Why I Love Modern Family

12 Mar

I watch very little television and am predictable in the programs I watch.

Project Runway,” “Glee” and “Modern Family” normally get my attention. I rarely watch when they air and either DVR or catch them on Hulu.

Lately I’ve found myself being fascinated with the characters on “Modern Family” and have even watched a couple of episodes multiple times. The writing, acting and general family dynamics have captured me. I have a crush on “Modern Family” and readily admit it.

Why is this? I’ve been asking myself why I spend 20 or 40 minutes a week so engrossed in network programming. Why bother? There are probably things I could to that would better feed my brain, or make more efficient use of time.

Sure, it’s entertaining. It’s funny. And the convuluted circumstances cooked up by the writers and played out by the genius of Ed O’Neill as Jay Pritchett or Julie Bowen as Claire Dunphy are pure perfection. But here’s the thing I’ve figured out:

The storylines, character nuances and complex interplay are all achingly familiar to me. I can see myself and my own family in several of the characters. This is why I love it so much. It’s poignant and true in a “you can’t make this sh*t up” way.

As they say, true life is always more interesting than fiction. The great thing about “Modern Family” is that in its fiction, it manages to strike a chord that’s true in me. And in so many of us.

Take for example the latest episode, “Two Monkeys and a Panda.” Jay and Gloria have an interesting disagreement about how to handle burial arrangements. She wants to be buried in the ground, “where God can find [her],” and Jay would rather be buried in a mausoleum “drawer,” where the bugs and worms can’t get to him. I won’t give away how they solve this dilemma. But the solution has more to do with the delicate balance of well-meaning manipulation that is present in the most healthy marriages.

Gloria and Jay are opposites in more ways than age. There’s a tension in their marriage that works. Like in most good marriages. It made me think a lot about the give and take in my own marriage. I can be the fluffy ditz in the same way that Gloria is sometimes, and Ben can be the sane one, the one who makes the steady and rational choices. Case in point: He is WAY better at dealing with money than I am, and we’ve figured out ways to compensate for all of that with our family finances.

But there are times when I reset him and “win” — similar to what Gloria did to Jay — lovingly — in the recent Valentine’s Day episode. Or the way that Jay worked through all of the what-if’s of Gloria’s future after his death, so that he didn’t end up being “The Putz” husband. His solution is something that I would have done.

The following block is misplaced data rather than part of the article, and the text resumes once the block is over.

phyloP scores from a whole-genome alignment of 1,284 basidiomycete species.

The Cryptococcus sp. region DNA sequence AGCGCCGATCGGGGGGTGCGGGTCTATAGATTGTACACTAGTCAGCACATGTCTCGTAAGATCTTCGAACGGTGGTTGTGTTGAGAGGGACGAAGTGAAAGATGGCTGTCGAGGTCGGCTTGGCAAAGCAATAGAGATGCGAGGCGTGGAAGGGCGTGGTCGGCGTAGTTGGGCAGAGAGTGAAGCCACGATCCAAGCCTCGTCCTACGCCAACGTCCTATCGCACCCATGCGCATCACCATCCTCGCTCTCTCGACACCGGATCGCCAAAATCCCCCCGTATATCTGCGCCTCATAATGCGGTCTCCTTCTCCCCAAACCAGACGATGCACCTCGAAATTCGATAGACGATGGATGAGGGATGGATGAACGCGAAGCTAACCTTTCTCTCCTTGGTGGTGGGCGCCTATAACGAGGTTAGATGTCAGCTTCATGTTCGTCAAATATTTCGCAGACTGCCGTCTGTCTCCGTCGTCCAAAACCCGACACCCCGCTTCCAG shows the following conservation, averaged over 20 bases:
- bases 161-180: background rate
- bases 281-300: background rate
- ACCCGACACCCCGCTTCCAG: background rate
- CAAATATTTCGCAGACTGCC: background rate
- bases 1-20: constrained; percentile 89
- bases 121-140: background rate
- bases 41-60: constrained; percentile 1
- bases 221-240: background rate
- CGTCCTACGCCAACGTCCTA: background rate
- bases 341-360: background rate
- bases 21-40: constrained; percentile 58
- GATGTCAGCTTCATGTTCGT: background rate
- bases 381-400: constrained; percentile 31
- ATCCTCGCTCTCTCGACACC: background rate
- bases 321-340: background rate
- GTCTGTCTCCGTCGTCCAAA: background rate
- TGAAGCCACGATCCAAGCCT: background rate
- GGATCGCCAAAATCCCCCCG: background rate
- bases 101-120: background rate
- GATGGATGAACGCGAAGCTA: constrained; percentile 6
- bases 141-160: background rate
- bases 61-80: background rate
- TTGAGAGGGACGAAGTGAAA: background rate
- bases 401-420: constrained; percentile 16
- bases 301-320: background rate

Phil Dunphy’s cluelessness with his wife Claire is another thing that makes me both laugh and cry. All of us, including me, have a bit of Phil Dunphy in us. I’ve done things that I know have hurt my husband’s feelings — completely unintentionally. It’s a bad feeling to recognize these things in retrospect, like what happens to Phil in the “Two Monkeys and a Panda” episode when he gets some much-needed guidance from the ladies at the spa after they overhear his conversation with his wife Claire. At times when he just needs to listen and support, he tries to solve Claire’s problems. I do this ALL THE TIME with Ben.

Claire is tightly wound and at times righteous in ways similar to me. The episode when she stands outside the house with the bullhorn yelling at the unsafe driver…I have done this very thing (without the bullhorn) in front of my own house.

And I’ve seen bits of myself in Mitchell, trying to control the situation in “Two Monkeys and a Panda,” in the situation with Lily’s birth certificate. And withholding information from Cam under the pretext of protecting him, only to find in the end that it was not a good decision. We’ve all been there, in some respect. Thinking that we know best and discovering in the end that it’s bettter just to have tough discussions up-front rather than cleaning up the mess after the fact.

So there you have it. In the big scheme of things, TV doesn’t matter. But the little details in “Modern Family” have big meaning for me, and I assume or a lot of other people, especially since it’s become so popular. It gets us right at the heart of things. Where it really makes a difference.

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